ms Nieuw Amsterdam accidents and incidents
CruiseMapper's ms Nieuw Amsterdam cruise ship accidents, incidents and law news reports relate to a 2527-passenger vessel owned by Holland America. Our ms Nieuw Amsterdam accidents page contains reports made by using official data from renown online news media sources, US Coast Guard and Wikipedia.
Here are also reported latest updates on cruise law news related to ashore and shipboard crimes still investigated by the police. Among those could be arrests, filed lawsuits against the shipowner / cruise line company, charges and fines, grievances, settled / withdrawn legal actions, lost cases, Norovirus, etc.
- fire - 2000
- ship collision - 2019 (with MS Oosterdam in Vancouver BC)
- ship grounding - 2017 (Huatulco, Mexico)
- Norovirus (passengers/crew) - 2010 (134 / 6), 2017 (73 / 4)
- injuries/crimes - sexual (2014)
- medevacs - 2019
|12 June 2019||Coast Guard Medevacs|
On June 12, 2019, a 62-year-old female passenger was medevaced from the cruise liner navigating close to Skagway Alaska. For the maritime rescue operation, the USCG dispatched an MH-60 Jayhawk helicopter from Air Station Sitka.
The incident occurred during 7-day "Alaskan Inside Passage Cruise" (itinerary June 8-15) roundtrip from homeport Vancouver (BC Canada) to Tracy Arm Fjord, Juneau, Skagway, Glacier Bay Park, and Ketchikan.
|04 May 2019||Ship Collision / Allision|
On May 4, 2019, at ~6:30 am, while maneuvering for berthing at Canada Place Terminal in homeport Vancouver (BC Canada), the fleetmate MS Oosterdam collided with the already docked MS Nieuw Amsterdam. No injuries were reported. The itinerary was not affected.
According to Holland America Line's official statement, the vessels "rubbed against each other while docking stern to stern". Oosterdam sustained a long scratch on hull's stern starboard. On Nieuw Amsterdam, 6 cabin balconies were damaged.
The accident occurred in the beginning of 7-day Alaskan Cruise (itinerary May 4-11) roundtrip from homeport Vancouver to Juneau, Skagway, Glacier Bay, and Ketchikan.
|10 October 2017||Ship Grounding|
On October 10, 2017, the ship ran aground in call port Huatulco Mexico, after its mooring ropes broke up due to stormy weather. All passengers were offered to disembark and go to local hotels overnight.
However, soon after the vessel’s inspection (which showed no significant hull damages), it was allowed to resume the voyage. The ship was on the 5th day of 16-day Panama Canal repositioning cruise (itinerary Oct 5-21) from San Diego CA to Fort Lauderdale FL.
|July 2017||Cruise Illness / Norovirus Outbreaks|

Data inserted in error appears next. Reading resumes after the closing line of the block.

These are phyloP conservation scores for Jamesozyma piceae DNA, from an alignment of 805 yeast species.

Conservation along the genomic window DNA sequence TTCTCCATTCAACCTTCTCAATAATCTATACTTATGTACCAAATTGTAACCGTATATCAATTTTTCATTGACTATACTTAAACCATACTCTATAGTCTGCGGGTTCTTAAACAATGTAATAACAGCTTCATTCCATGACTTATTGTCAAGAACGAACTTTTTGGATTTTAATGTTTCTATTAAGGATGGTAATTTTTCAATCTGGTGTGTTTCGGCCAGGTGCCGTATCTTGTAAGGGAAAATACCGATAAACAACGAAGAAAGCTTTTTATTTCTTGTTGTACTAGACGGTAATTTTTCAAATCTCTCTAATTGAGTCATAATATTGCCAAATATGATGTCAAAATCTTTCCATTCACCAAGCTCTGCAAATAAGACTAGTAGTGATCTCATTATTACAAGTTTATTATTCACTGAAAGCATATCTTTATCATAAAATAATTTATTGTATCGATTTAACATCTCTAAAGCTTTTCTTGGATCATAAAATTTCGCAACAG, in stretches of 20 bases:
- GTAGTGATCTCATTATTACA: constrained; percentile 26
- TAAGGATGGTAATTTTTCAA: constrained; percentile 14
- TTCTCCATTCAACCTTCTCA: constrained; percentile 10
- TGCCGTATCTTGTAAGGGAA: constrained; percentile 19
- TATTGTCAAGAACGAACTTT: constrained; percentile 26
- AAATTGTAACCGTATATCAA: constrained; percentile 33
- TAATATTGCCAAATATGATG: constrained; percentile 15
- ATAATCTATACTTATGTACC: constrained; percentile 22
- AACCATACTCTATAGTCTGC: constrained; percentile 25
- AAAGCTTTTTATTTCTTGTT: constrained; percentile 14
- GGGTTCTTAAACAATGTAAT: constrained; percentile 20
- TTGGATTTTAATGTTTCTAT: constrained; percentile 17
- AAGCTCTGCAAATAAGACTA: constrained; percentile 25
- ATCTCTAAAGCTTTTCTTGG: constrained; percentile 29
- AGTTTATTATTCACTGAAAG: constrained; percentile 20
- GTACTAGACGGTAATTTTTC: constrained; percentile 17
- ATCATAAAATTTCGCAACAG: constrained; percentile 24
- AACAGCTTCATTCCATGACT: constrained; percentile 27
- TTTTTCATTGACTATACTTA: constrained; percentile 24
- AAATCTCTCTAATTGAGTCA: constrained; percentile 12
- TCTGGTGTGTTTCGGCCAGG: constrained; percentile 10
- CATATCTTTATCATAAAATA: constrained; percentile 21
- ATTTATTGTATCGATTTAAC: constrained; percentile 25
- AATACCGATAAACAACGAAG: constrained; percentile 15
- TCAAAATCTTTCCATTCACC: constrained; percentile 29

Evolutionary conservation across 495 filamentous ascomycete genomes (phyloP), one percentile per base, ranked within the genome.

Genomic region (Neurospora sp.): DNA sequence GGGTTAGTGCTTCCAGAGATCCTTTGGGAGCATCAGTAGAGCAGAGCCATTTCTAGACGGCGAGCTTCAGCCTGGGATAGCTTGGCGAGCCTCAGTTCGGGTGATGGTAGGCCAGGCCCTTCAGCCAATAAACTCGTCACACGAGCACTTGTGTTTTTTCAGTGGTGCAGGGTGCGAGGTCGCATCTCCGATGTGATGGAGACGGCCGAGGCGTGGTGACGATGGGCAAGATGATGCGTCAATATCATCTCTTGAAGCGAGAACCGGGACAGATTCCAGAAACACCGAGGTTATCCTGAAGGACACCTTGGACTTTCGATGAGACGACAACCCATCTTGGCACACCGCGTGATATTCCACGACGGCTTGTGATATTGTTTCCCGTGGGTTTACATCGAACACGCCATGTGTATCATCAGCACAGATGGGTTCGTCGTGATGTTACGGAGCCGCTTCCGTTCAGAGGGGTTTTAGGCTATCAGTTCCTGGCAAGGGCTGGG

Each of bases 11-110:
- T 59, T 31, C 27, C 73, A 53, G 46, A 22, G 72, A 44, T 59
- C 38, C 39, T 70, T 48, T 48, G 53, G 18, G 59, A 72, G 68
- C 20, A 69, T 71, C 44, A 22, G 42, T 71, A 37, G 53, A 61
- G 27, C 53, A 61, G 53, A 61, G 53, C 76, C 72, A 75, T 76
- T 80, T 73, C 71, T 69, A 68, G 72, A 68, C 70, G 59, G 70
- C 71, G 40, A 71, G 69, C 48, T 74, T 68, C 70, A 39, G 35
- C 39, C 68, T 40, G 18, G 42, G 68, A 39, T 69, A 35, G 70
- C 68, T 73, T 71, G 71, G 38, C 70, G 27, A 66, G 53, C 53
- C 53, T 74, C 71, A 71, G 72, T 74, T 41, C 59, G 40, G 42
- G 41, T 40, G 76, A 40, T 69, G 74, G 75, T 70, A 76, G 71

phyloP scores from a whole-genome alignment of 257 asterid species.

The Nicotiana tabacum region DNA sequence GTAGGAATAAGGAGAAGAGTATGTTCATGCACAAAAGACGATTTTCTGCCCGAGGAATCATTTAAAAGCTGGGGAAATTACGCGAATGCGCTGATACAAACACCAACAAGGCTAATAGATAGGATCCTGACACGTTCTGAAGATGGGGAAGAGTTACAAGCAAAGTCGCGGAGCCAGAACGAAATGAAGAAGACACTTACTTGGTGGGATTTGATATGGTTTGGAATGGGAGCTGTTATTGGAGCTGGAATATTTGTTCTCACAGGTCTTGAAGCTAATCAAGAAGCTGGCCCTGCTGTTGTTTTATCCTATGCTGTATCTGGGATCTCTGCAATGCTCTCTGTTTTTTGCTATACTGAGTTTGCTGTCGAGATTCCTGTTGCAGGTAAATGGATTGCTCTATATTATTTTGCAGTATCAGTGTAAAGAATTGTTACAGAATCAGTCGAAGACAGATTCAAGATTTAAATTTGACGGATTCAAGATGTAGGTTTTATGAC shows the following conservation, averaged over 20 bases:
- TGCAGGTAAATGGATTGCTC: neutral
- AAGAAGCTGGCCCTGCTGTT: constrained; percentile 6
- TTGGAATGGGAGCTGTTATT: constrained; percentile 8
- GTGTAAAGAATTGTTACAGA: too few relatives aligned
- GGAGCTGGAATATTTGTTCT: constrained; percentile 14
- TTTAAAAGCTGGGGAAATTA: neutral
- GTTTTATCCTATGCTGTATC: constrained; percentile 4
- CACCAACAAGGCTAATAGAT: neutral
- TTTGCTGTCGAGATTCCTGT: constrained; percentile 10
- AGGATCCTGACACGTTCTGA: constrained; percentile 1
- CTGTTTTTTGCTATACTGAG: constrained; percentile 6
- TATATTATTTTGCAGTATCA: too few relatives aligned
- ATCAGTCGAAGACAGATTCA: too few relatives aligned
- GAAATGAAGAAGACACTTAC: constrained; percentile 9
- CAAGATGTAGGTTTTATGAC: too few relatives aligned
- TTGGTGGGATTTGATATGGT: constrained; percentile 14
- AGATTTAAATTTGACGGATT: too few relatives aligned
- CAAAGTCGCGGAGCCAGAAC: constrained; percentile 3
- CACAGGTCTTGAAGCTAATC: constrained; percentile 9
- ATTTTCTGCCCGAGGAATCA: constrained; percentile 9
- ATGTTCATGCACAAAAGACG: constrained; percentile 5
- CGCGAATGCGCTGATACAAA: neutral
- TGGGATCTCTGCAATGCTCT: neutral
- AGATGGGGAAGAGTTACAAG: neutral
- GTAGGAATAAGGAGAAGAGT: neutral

In July 2017, CDC reported on itinerary July 22-29, a Norovirus outbreak affected a total of 73 passengers (out of 2210, or 3,3%) and 4 crew (out of 869, or 0,5%). The ship was on 7-day Alaskan cruise roundtrip from homeport Vancouver (BC Canada).
|15 February 2014||Crew / Passenger Crimes|
(sexual) On February 15, 2014, a 31-year-old female passenger (of US origin) suffered severe injuries after being sexually assaulted and beaten by a 28-year-old male crew. The terrible accident occurred in international waters, near Honduras' coast.
The ship was on 7-day “Bare Necessities” (nudist-themed) cruise booked by the “Necessities Tour & Travel” agency. The 7-day Western Caribbean voyage was a roundtrip from homeport Port Everglades (Fort Lauderdale) Florida.
The crew (Ketut Pujayasa, of Indonesian origin) worked on the ship as a cabin attendant. On this position, he had a master key giving him access to all passenger staterooms, including the one of the victim. In the middle of the night, he entered the cabin without permission, hid on the balcony, waited until the woman fell asleep, then entered the room, raped and beat her brutally. Then, after punching and strangling her, he tried to throw her off the cabin’s balcony.
The assault lasted for 30 -60 min. The woman was severely beaten using a curling iron and her laptop computer. He strangled her using the cords of the phone and the iron in an attempt to prevent her from screaming. When she managed to escape, another passenger saw her running covered in blood and with visible bruises around the neck and shoulders.
The woman was treated in the onboard infirmary, later disembarked in next call port Coxen Hole (Roatan Island, Honduras) and air-ambulanced to South Florida. The man was arrested and charged with violent sexual assault.
(law news) On May 30, 2015, a lawsuit against Holland America was filed in Seattle WA.
(law news) On January 7, 2015, while guidelines suggested punishment of 14 to 17 years in federal prison, being requested by prosecutors, the Judge sentenced him to 30 years 5 months in jail (USP Beaumont, a federal prison for males in Texas, USA).
|11 June 2013||Other Incidents|
On June 11, 2013, a Croatian news media reported that the vessel came and stopped too close (approx 500 ft / 150 m) to a popular beach at Split Croatia (Kastelet Beach) and was only meters away from running aground. The ship came to the safety buoys causing a serious panic. Then it moved to ~1600 ft / 500 m from the shore and accounted. At ~8 am started the passenger disembarkation via tender boats.
|November 2010||Cruise Illness / Norovirus Outbreaks|